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Martinelli Luce: 2020 in five words

| Designbest editorial staff

Emiliana Martinelli, the daughter of lighting designer Elio Martinelli, is president of Martinelli Luce. She studied art at the Istituto d’Arte in Lucca, industrial design at ISIA di Firenze and, finally, graduated in architecture. After her studies she entered in the family business. With her father’s help she grew into her role and became passionate for the design and production of lamps. She has always held two roles: entrepreneur, and designer/art director. Her versatility is a testimony to her ability to manage the various souls of Martinelli Luce, guaranteeing it an identity that goes beyond trends.

Emiliana Martinelli tells Designbest about the five keywords for Martinelli Luce in 2020:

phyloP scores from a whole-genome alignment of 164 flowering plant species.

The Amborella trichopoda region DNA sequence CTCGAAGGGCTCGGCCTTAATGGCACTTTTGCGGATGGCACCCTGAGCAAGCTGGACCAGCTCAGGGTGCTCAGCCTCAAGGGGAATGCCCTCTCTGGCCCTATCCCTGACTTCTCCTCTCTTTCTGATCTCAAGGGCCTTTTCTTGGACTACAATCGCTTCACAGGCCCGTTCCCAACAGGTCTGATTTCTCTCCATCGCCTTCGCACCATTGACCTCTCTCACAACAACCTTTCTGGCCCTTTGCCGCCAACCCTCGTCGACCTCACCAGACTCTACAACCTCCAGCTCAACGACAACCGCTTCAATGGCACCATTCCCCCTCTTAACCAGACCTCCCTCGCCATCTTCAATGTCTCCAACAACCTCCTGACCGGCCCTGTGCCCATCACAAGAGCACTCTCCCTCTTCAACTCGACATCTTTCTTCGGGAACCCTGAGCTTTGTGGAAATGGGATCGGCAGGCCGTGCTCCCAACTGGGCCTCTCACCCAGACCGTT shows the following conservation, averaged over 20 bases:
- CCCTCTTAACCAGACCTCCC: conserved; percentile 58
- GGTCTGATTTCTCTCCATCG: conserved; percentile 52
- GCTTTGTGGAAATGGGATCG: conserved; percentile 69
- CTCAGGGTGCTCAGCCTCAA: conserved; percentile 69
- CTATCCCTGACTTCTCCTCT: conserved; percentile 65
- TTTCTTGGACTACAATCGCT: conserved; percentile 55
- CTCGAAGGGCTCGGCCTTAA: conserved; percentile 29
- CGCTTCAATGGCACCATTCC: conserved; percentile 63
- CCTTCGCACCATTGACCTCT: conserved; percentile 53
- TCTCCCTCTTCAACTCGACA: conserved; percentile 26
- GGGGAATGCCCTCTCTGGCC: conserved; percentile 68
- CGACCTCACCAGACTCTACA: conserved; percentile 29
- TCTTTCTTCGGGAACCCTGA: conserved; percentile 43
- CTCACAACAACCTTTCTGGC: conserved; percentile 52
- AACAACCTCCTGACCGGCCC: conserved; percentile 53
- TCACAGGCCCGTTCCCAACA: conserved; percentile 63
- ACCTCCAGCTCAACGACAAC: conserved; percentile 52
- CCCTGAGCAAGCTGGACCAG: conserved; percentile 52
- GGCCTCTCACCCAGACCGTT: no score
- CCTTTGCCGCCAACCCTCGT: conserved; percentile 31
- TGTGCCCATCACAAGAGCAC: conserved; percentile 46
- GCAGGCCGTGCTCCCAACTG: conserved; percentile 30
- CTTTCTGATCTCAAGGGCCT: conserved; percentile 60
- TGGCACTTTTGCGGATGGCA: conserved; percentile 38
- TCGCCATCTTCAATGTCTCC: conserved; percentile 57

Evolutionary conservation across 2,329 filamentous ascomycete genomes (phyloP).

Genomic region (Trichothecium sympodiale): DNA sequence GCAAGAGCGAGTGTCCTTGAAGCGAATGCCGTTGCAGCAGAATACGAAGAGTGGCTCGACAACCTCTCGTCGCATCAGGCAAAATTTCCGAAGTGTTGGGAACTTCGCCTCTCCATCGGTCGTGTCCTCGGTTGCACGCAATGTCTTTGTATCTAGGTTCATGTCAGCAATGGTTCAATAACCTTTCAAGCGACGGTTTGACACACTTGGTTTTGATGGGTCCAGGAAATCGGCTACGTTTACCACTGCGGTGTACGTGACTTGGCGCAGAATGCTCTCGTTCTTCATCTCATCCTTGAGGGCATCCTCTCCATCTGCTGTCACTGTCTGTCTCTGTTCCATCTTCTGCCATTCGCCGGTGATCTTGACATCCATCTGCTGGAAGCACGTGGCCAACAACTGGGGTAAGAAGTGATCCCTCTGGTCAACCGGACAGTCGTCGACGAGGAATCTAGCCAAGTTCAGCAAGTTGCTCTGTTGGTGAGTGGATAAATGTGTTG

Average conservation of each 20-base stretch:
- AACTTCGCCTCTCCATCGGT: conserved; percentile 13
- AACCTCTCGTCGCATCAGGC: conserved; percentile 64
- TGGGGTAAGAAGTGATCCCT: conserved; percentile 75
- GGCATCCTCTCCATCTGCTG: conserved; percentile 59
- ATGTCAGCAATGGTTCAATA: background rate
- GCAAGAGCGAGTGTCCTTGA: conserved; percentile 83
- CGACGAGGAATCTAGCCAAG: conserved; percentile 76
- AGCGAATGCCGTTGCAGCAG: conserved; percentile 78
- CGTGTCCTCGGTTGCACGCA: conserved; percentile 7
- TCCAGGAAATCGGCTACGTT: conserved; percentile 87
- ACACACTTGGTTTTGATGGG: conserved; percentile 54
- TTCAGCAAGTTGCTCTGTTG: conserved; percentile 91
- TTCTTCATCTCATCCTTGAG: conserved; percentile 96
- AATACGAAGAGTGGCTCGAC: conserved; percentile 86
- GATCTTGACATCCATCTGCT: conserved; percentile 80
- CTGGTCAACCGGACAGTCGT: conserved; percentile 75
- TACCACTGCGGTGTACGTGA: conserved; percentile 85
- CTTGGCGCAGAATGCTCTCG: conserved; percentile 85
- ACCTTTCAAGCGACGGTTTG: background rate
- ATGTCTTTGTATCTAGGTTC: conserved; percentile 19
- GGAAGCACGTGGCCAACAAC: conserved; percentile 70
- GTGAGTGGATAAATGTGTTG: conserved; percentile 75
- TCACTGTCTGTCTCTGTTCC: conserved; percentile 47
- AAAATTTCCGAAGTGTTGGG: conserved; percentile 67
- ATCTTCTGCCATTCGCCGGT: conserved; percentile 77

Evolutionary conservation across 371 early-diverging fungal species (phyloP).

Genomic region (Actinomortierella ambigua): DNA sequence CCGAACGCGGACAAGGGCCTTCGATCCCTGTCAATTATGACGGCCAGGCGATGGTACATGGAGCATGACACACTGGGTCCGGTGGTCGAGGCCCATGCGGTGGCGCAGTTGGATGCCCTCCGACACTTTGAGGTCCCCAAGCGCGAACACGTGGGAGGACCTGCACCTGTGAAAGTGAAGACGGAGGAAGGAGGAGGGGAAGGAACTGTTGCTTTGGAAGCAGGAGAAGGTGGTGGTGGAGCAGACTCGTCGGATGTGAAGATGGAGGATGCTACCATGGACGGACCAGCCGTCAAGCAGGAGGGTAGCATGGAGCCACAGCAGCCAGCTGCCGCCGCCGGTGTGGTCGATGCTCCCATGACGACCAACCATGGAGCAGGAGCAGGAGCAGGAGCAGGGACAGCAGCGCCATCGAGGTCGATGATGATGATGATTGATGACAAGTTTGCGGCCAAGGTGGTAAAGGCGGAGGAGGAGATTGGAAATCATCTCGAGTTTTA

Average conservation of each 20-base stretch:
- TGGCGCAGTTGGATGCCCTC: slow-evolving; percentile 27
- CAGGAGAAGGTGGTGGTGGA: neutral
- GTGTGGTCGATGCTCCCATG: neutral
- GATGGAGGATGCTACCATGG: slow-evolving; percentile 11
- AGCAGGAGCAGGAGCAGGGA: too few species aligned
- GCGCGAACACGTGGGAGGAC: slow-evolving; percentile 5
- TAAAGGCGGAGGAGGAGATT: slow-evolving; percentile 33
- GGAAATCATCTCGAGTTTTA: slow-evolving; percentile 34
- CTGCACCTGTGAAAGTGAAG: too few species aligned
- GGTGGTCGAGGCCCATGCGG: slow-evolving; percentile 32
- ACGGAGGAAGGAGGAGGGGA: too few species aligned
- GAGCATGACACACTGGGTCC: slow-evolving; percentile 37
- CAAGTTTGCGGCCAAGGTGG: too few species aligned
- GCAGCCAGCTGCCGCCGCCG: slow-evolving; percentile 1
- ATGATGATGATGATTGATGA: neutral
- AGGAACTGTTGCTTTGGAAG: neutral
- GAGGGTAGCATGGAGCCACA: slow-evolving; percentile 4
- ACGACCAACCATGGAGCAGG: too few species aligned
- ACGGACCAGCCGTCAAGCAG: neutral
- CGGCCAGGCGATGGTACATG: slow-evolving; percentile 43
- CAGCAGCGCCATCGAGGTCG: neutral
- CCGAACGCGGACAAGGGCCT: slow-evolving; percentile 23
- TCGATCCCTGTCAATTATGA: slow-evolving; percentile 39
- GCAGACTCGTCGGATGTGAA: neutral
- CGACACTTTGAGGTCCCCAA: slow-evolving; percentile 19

“Nature has always been a reference point in Martinelli Luce’s design and it is not by chance that the company’s headquarters are immersed in the green of the Lucca countryside. Many lamps since the fifties and up until today call back to nature. The lamps are characterized by curved and sinuous lines and their names refer to animals, plants or the sky. I am speaking about Serpente (snake), Cobra, Pipistrello (bat), the Rondini (swallows) and more recent ones like Colibrì (hummingbird), Calabrone (hornet), Mamba, but also Foglia (leaf) and Nuvole Vagabonde (runaway clouds). I am also speaking about the latest models coming from the beginning of 2020, during the first moments of the lockdown, lamps that are being defined in their last details before moving onto production. This period certainly did not inspire creativity or unleash new ideas as far as I am concerned. Perhaps the sadness that I sensed around, conveyed by the media, didn’t allow me to concentrate on thinking and observe the leaves, flowers, animals, shadows and water from which I usually take inspiration. I just have some notes that will soon be materialized into prototypes. I refer to the latest outdoor lamps like FROG, which comes from the period preceding this one and was introduced in 2020. It was conceived of as an adjustable freestanding spotlight with a base and made in polyethylene, in order to make it lighter, and produced in various colors: yellow, teal green and smoke gray. A mobile spotlight, supplied with a wire and plug, inspired by a particular demand as with many other lamps, i.e. lighting up bushes and shrubs and creating a pleasant garden or terrace area. Easy to move based and able to be brought indoors and turned on in the living room if more light is needed. Its curved and soft form and light can follow you anywhere. The same goes for the Boleto outdoor lamp, which is now being produced in various sizes as I had already mentioned in its design phase.”